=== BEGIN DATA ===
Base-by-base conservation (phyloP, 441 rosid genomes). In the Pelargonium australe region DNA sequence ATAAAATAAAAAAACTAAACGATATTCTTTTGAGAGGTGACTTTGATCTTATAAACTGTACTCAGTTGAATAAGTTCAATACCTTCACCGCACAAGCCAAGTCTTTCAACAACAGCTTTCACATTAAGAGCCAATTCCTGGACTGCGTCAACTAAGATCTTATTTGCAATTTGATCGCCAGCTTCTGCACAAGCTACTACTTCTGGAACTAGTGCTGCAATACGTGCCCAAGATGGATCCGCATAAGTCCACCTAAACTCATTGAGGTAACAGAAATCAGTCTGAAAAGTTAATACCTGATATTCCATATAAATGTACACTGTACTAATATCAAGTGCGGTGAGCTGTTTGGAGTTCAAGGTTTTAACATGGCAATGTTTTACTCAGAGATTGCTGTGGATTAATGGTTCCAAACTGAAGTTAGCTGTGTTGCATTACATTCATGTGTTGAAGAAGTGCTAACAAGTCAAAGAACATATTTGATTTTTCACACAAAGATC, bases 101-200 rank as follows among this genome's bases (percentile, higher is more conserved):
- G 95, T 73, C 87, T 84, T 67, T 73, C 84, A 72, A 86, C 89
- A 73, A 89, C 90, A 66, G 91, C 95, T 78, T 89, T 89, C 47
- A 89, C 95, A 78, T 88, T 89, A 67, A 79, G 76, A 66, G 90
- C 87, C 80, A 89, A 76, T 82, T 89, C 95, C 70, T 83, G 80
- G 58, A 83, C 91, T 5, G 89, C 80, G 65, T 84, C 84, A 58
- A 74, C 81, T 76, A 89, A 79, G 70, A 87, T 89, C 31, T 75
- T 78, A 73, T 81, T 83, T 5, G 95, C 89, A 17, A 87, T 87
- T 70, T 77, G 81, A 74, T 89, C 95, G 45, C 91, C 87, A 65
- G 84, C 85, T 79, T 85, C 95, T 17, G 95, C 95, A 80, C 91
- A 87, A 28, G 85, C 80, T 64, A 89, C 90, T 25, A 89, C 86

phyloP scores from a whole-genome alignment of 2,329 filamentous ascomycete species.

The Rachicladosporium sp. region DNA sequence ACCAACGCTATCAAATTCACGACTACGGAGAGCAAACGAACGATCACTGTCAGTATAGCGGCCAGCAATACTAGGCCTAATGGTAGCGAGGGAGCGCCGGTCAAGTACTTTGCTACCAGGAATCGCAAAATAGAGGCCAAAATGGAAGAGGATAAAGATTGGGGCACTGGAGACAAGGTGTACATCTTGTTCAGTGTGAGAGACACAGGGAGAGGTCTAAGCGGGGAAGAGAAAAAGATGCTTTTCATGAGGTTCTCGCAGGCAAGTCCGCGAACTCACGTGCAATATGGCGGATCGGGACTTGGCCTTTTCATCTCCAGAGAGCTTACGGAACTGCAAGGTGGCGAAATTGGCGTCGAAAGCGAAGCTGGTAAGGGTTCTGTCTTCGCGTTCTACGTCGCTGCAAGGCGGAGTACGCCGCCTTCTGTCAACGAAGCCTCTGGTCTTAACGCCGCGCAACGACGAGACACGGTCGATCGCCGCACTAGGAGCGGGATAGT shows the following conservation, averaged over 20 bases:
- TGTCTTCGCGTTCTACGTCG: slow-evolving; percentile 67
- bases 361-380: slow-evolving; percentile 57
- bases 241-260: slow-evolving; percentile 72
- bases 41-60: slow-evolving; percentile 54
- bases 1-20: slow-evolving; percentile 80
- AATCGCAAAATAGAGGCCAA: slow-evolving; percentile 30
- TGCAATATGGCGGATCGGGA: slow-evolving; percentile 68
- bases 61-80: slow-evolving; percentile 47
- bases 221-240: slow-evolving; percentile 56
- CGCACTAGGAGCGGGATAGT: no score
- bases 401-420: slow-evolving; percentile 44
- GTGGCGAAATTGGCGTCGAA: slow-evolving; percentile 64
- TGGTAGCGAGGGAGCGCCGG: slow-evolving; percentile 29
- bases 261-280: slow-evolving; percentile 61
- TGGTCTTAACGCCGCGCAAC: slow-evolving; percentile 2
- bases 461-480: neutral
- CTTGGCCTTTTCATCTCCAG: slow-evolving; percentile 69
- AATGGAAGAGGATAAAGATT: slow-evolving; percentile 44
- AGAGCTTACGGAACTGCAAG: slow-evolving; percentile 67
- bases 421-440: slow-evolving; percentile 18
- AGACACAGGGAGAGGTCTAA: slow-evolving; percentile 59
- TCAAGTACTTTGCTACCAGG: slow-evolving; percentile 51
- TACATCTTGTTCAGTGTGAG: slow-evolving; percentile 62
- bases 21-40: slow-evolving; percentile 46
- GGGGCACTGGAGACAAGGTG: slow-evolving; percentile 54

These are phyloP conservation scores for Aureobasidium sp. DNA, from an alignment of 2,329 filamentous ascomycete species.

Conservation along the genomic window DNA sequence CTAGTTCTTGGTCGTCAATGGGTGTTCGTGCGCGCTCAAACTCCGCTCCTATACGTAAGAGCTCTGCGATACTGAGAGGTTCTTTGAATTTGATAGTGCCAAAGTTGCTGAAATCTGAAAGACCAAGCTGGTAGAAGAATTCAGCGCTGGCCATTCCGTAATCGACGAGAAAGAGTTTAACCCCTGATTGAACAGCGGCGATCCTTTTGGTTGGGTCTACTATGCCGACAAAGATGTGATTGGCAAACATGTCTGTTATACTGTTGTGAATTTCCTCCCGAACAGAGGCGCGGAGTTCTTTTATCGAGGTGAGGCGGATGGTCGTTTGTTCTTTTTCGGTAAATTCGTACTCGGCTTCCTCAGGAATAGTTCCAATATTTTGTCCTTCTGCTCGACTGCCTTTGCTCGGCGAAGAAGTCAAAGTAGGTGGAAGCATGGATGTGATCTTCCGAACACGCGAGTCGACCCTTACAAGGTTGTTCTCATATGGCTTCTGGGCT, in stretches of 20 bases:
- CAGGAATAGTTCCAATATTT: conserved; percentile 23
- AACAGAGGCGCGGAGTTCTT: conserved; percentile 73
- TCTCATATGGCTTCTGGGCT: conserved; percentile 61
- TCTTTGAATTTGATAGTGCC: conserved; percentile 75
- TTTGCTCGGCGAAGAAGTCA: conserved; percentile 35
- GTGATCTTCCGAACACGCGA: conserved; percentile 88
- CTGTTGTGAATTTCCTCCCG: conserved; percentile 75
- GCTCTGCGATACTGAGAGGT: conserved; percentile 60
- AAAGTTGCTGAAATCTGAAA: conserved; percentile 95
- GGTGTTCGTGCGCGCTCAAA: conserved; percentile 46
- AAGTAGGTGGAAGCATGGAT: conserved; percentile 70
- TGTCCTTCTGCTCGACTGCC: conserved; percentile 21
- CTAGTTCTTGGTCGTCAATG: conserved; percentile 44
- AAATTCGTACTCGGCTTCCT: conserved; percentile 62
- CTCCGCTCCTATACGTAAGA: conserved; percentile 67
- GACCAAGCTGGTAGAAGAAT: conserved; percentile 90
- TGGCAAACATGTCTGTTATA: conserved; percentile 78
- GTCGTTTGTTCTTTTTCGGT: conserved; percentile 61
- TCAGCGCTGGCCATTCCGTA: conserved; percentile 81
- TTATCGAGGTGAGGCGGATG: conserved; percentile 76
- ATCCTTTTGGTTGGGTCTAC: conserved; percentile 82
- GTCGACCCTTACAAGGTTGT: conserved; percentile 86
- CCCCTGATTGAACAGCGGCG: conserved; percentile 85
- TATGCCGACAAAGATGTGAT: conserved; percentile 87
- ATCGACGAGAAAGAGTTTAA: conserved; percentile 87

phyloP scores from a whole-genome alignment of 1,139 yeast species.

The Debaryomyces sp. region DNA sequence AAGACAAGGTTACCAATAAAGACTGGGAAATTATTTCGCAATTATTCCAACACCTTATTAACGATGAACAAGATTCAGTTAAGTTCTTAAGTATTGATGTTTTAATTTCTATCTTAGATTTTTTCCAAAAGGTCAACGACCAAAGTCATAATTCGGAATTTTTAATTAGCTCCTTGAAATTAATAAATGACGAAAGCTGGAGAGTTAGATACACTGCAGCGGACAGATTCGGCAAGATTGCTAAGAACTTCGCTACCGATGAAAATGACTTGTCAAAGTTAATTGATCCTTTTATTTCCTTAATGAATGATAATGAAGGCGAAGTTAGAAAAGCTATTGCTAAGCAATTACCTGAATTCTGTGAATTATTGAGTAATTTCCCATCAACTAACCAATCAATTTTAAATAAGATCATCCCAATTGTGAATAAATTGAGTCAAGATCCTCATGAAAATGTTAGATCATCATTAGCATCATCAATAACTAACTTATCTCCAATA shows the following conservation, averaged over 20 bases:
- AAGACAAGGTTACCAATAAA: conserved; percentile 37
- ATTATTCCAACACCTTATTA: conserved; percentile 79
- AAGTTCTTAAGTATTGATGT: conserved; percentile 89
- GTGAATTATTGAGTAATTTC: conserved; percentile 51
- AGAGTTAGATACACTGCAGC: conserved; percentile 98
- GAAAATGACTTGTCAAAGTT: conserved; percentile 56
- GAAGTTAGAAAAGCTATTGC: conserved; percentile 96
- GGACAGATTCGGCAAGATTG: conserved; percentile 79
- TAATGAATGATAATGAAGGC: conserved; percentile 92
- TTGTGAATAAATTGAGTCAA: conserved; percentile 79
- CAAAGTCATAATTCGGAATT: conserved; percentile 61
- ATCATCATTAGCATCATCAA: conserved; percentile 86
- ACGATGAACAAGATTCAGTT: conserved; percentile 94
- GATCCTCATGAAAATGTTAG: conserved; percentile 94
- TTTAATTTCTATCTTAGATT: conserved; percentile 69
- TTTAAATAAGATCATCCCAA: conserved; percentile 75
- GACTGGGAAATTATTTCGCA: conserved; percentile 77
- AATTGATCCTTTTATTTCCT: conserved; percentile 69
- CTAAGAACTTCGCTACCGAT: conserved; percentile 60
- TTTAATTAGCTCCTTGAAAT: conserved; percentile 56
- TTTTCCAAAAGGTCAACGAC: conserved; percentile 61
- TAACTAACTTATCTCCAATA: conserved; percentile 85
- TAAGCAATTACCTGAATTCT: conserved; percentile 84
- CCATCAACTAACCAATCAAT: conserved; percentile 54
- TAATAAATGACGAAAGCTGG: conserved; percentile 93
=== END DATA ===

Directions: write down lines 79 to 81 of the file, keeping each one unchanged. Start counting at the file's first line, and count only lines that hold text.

- ATCATCATTAGCATCATCAA: conserved; percentile 86
- ACGATGAACAAGATTCAGTT: conserved; percentile 94
- GATCCTCATGAAAATGTTAG: conserved; percentile 94